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Let's Talk About Collaboration Security
The focus of the collaboration industry over the last few weeks has been around security.
The firestorm started when security researcher Jonathan Leitschuh published a detailed write-up covering vulnerabilities he had discovered in the Zoom video conferencing service that allowed for potential denial-of-service attacks, unwanted joining of meetings (potentially with microphone and camera activated), and perhaps most disturbingly, a resident Web server that was left behind on uninstall, enabling the re-installation of the Zoom client, and the joining of a person to a Zoom meeting, without a user’s consent.
No Jitter’s Beth Schultz covered the story, and Zoom’s response here while contributor and fellow analyst Dave Michels, of TalkingPointz, provided a thoughtful look back at Zoom’s response and the continued questions raised by the incident here.
The security stories continued last week with Slack’s announcement that it was resetting all user passwords for accounts it believes were compromised in a 2015 data breach, and a new post by Cisco Distinguished Security Engineer Jeremy Laurenson on how allowing guest accounts with Microsoft Teams means organizations lose control of data shared into someone else’s Teams instance. Jeremy’s post echoes concerns related to guest accounts that I touched on in a No Jitter post back in May 2018.
Sadly, the recent security-related stories underscore the lack of risk awareness, and inclusion of collaboration in overall security strategies. In our recently published "Workplace Collaboration: 2019-20 Research Study," Nemertes found that just 21.3% of the 645 participating organizations have a proactive workplace collaboration security strategy. That’s up slightly from 2018 when just 19.3% of participants said they had such a strategy.
Today, most enterprise security strategies are evolving from perimeter-based approaches to zero-trust models that treat all devices and users as untrusted. Too often, however, enterprise focus those efforts on protecting access to data stored in CRM, ERP, and other apps, and not necessarily covering collaboration platforms and services.
We found that having a proactive workplace collaboration security strategy correlates with success (defined as obtaining measurable business value from collaboration investments). Approximately 17% of our research participants qualified for our success group. Of those, 36% have a proactive security strategy covering collaboration versus just 21.1% of those not in our success group.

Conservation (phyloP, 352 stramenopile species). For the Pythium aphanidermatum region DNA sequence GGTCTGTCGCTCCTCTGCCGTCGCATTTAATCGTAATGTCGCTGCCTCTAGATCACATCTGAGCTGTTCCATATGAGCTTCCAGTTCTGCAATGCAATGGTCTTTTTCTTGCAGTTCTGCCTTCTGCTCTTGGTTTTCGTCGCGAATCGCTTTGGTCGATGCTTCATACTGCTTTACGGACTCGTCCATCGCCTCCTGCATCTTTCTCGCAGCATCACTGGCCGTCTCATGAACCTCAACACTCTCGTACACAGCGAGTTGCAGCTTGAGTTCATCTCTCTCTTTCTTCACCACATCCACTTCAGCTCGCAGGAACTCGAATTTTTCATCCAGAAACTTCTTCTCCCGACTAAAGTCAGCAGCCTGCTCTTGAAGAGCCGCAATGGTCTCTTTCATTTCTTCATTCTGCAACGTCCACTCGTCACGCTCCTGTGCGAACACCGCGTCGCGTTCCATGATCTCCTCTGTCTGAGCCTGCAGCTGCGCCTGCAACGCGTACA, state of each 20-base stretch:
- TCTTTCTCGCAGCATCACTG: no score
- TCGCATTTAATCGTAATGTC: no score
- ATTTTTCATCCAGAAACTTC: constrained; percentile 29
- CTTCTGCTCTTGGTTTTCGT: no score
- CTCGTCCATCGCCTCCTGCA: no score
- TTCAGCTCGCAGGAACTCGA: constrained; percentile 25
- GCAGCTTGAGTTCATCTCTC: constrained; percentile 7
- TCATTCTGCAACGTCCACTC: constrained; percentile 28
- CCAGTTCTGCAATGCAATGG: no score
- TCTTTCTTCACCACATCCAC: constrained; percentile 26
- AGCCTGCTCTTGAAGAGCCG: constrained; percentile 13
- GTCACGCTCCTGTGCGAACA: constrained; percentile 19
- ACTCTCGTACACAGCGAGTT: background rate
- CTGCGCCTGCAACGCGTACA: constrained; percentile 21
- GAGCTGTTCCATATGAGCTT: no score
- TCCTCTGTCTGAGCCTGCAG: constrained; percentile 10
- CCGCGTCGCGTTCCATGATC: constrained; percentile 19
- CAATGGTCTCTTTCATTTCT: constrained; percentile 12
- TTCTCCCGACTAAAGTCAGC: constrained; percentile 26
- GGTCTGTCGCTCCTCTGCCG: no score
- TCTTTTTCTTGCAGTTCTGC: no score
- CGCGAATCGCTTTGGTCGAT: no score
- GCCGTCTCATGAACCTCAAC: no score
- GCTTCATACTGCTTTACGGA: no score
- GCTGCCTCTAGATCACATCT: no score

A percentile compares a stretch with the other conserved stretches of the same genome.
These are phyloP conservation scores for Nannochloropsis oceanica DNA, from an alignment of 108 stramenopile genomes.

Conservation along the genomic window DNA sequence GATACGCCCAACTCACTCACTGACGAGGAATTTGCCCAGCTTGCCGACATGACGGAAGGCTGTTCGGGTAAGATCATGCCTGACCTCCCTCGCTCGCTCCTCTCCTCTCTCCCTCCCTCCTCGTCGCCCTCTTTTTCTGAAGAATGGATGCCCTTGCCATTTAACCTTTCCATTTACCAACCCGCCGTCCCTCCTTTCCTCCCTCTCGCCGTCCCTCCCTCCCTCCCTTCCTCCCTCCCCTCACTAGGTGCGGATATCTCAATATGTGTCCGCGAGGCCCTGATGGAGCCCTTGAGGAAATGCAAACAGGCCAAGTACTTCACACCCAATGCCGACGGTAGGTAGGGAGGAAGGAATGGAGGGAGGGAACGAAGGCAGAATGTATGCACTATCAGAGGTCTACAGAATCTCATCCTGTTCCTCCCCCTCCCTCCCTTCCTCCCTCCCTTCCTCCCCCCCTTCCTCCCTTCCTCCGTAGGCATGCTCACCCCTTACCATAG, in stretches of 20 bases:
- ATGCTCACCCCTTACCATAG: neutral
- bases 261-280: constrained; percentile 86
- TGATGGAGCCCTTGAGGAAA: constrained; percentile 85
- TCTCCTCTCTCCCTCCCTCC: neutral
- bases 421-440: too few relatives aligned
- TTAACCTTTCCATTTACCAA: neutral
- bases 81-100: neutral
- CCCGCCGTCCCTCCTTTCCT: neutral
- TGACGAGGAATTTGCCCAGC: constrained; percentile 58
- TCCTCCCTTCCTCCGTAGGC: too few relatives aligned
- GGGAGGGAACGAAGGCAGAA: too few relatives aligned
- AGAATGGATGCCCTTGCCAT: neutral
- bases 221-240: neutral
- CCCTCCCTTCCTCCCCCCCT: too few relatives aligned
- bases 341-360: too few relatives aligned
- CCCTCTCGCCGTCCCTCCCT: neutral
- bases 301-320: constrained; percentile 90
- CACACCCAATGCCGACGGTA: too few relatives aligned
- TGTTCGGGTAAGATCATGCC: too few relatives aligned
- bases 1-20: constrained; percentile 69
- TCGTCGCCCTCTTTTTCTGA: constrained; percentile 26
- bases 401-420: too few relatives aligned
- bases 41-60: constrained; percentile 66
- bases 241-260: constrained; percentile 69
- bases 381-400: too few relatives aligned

We dug a bit deeper to better understand what participants who had a proactive security strategy were including in that effort. The primary components are:
- Regular audits, by internal security teams or external vendors, to discover potential vulnerabilities
- Penetration testing, again by internal teams or via external vendors, to discover potential paths to access applications by unauthorized individuals
- Patching programs to identify, evaluate, and apply security patches as they become available
- Implementing of firewalls and/or session border controllers to provide protection against SIP-based application attacks
- Ensuring that vendors obtain relevant compliance and security certifications such as FedRAMP, SOC 2/3, ISO/IEC 2700xx, HIPAA, etc.
Most used are security audits, while app-specific firewalls and security certification assessments are least used. We’re not yet finding that organizations are extending zero-trust components like behavioral threat analytics, cloud access security brokers, and next-generation endpoint security to their collaboration applications.
In addition, we’re finding that organizations are increasingly mandating the use of encryption, the ability to manage their own encryption keys, and requiring applications to support single sign-on before allowing lines of business to use their own collaboration applications.
While we didn’t specifically ask about guest account use, anecdotally we do hear that these are typically allowed, likely with little understanding of the risk as Cisco’s Laurenson noted in the post I previously cited. However, organizations wishing to support team collaboration across corporate boundaries should look at using either federation services like Mio, NextPlane, and Sameroom, or enabling native federation provided by Team apps like Cisco Webex Teams.
Hopefully the collaboration security issues of the last few weeks will serve as a wakeup call to both CISOs and collaboration leaders to take security more seriously, and to include collaboration platforms in their overall security planning, especially their emerging zero-trust approaches.